“But today you are the law. You are the law”, Galvin said to the jurors. “Not some book, not the lawyers. In my religion… they say “Act as if you had faith… and faith will be given to you. “If…if we are to have faith in justice, we need only to believe in ourselves, and act with justice. See, I believe there is justice in our hearts.”

To the great dismay of the judge and the dependent lawyer, the jury came with the verdict to “hold for the plaintiff, Deborah Ann Kaye and against St. Catherine Labouré, and Doctors Towler and Marx’ and the jury proposed to award the plaintiff with a bigger amount the plaintiff asked for.

Who gets justice?

Injustice is always done by the powerful to the weak in many different forms. Justice is expensive when many victims of injustice lack afford to afford lawyers and lack the courage to fight for their rights. In the court, it’s always well-orchestrated law firms versus lone wolf lawyers, where the justice and the truth remain buried under the heavy weight of judicial complexities.

American author Naomi Novik wrote, “Justice is expensive. That is why there is so little of it, and it is reserved for those few with enough money and influence to afford it.” It has been handled by unjust people all the more. There is not a lawyer or hardly any who would and stands for the weak to avail them their rightful justice.

While talking to his friend Micky, Galvin said, “The weak have gotta have somebody to fight for ’em.  That’s why the court exists. The court doesn’t exist to give them justice. The court exists to give them a chance at justice.”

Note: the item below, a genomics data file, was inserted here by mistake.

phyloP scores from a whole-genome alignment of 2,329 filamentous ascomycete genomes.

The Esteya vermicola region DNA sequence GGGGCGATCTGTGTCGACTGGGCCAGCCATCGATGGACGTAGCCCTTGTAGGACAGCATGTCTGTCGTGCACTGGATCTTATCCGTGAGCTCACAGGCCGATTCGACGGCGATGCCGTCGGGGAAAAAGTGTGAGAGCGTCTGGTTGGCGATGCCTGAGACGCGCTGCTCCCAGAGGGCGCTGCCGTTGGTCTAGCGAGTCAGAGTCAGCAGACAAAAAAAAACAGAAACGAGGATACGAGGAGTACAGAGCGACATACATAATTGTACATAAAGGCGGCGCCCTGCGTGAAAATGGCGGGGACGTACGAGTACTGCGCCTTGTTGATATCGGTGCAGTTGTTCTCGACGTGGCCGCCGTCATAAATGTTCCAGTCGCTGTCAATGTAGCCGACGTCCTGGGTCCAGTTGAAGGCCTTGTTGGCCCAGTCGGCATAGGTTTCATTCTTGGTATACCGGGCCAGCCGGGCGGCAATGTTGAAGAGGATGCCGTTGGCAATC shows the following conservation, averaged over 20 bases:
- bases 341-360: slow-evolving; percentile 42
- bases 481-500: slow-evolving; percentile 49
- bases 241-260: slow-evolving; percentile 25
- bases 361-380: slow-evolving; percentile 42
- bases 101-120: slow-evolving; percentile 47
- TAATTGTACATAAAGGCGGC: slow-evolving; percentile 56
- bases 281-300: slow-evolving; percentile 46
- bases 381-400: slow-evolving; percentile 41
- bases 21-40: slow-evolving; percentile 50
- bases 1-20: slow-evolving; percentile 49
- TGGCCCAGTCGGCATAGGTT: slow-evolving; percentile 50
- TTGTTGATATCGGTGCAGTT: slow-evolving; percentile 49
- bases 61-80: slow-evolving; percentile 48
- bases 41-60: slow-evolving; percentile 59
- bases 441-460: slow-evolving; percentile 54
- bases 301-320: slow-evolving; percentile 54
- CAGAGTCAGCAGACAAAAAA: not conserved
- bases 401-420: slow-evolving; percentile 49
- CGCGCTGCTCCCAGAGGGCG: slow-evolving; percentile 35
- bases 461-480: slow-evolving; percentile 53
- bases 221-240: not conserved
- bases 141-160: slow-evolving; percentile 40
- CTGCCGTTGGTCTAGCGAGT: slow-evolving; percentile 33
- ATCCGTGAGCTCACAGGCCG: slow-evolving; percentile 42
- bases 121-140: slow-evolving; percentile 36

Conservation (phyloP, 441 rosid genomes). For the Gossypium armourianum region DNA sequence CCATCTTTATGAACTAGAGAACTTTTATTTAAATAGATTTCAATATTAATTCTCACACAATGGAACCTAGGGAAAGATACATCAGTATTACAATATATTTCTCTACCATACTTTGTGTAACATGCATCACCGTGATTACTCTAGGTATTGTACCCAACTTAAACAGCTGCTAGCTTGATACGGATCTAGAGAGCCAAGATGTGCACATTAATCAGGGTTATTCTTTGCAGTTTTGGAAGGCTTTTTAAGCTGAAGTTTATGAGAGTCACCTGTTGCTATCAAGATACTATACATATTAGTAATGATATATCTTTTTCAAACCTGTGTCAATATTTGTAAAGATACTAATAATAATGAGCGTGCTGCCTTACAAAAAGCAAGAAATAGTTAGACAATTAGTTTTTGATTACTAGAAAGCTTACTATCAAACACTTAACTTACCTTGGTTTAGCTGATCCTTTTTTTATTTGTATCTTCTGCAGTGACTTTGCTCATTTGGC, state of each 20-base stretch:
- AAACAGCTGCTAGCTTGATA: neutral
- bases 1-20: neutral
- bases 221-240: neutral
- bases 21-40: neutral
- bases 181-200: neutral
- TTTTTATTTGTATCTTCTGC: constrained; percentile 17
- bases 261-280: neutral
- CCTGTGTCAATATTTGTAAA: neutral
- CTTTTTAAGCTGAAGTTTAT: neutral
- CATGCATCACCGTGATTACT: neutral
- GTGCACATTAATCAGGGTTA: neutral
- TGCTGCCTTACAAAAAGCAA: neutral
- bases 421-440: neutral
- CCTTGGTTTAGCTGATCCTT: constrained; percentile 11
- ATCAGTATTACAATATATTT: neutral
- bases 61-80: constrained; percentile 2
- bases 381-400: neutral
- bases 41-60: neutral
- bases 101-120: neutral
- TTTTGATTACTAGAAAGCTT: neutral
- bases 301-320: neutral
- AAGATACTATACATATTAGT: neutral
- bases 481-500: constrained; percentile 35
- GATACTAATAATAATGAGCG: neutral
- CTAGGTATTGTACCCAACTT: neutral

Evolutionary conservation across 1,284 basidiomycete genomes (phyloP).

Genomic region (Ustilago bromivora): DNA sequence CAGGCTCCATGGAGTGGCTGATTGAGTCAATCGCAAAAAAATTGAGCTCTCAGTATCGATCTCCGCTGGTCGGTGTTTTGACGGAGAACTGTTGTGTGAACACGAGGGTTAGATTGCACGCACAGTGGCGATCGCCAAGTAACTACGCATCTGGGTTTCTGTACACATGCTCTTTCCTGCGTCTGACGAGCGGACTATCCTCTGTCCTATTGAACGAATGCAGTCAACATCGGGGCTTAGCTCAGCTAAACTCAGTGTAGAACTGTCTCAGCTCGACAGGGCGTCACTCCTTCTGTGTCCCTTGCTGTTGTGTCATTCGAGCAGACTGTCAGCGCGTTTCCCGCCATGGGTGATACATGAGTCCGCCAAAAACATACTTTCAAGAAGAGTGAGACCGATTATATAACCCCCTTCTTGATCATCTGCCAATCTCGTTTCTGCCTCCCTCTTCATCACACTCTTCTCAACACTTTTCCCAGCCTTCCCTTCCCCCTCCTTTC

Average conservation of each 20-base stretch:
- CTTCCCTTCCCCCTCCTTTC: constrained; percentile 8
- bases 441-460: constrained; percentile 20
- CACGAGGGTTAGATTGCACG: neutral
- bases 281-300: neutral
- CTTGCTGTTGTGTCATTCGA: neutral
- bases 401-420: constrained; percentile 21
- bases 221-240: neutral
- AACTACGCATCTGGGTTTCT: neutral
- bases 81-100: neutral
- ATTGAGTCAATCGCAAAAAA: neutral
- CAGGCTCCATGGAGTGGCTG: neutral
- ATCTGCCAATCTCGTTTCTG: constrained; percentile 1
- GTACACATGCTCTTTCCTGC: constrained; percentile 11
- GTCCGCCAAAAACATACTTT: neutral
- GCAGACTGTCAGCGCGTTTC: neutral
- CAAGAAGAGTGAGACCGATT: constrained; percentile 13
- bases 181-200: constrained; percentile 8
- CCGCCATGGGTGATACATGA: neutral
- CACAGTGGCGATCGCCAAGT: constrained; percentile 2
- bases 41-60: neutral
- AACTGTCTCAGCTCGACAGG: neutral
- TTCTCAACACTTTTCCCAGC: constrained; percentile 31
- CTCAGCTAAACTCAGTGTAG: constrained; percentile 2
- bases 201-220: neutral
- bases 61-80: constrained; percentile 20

Today the court exists but justice is not. Criminals go to court to buy off justice, and the victims unavoidably run into the cobweb of routine exasperation. Injustice is hushed up to maintain the continuing values of institutions or individuals. Reputation is upheld at the expense of justice.

To Kill a Mockingbird (1962) shows how vital a part is played by a jury to show its contempt toward black people, and how a white lawyer stood for the black victim of injustice, while the judge sympathetically sided with the victim, but was powerless because the jury had to decide what was right and wrong. Blinded by racial prejudice, neither justice nor mercy crossed the mind of the jurors.

But The Verdict (1982) poses a contrary scenario. Galvin says, “we’re none of us protected. We just… have to go on… seek help where we can and go on.” He sought help from the custodians of conscience and was awarded justice.

The film shows that even when the judge, lawyers and system of justice is either bought off or rigged, the jury may still can mete out justice to the victims. With all the corrupted minds around, it can still maintain its integrity.

Conclusion

“There may be times when we are powerless to prevent injustice, but there must never be a time when we fail to protest”, wrote Romanian-born American writer Elie Wiesel. No matter how powerful and impressive the perpetrators or opponents, we must not be fearful to stand for and with justice, or else are allowing injustice to take place and repeat itself.

The Verdict (1982) speaks a great deal about the law, justice and how it can be taken away or can be won. In doing so we must have the tenacity to pursue it, unintimidated. One of the great films, indeed.

Acted by Paul Newman (as Frank Galvin), Jack Warden (as Micky Morrisey), James Mason (as Ed Concannon), Milo O’Shea and others, The Verdict (1982) is one of the 100 best films of 100 years in my watch list.


Rating: 8.5 out of 10.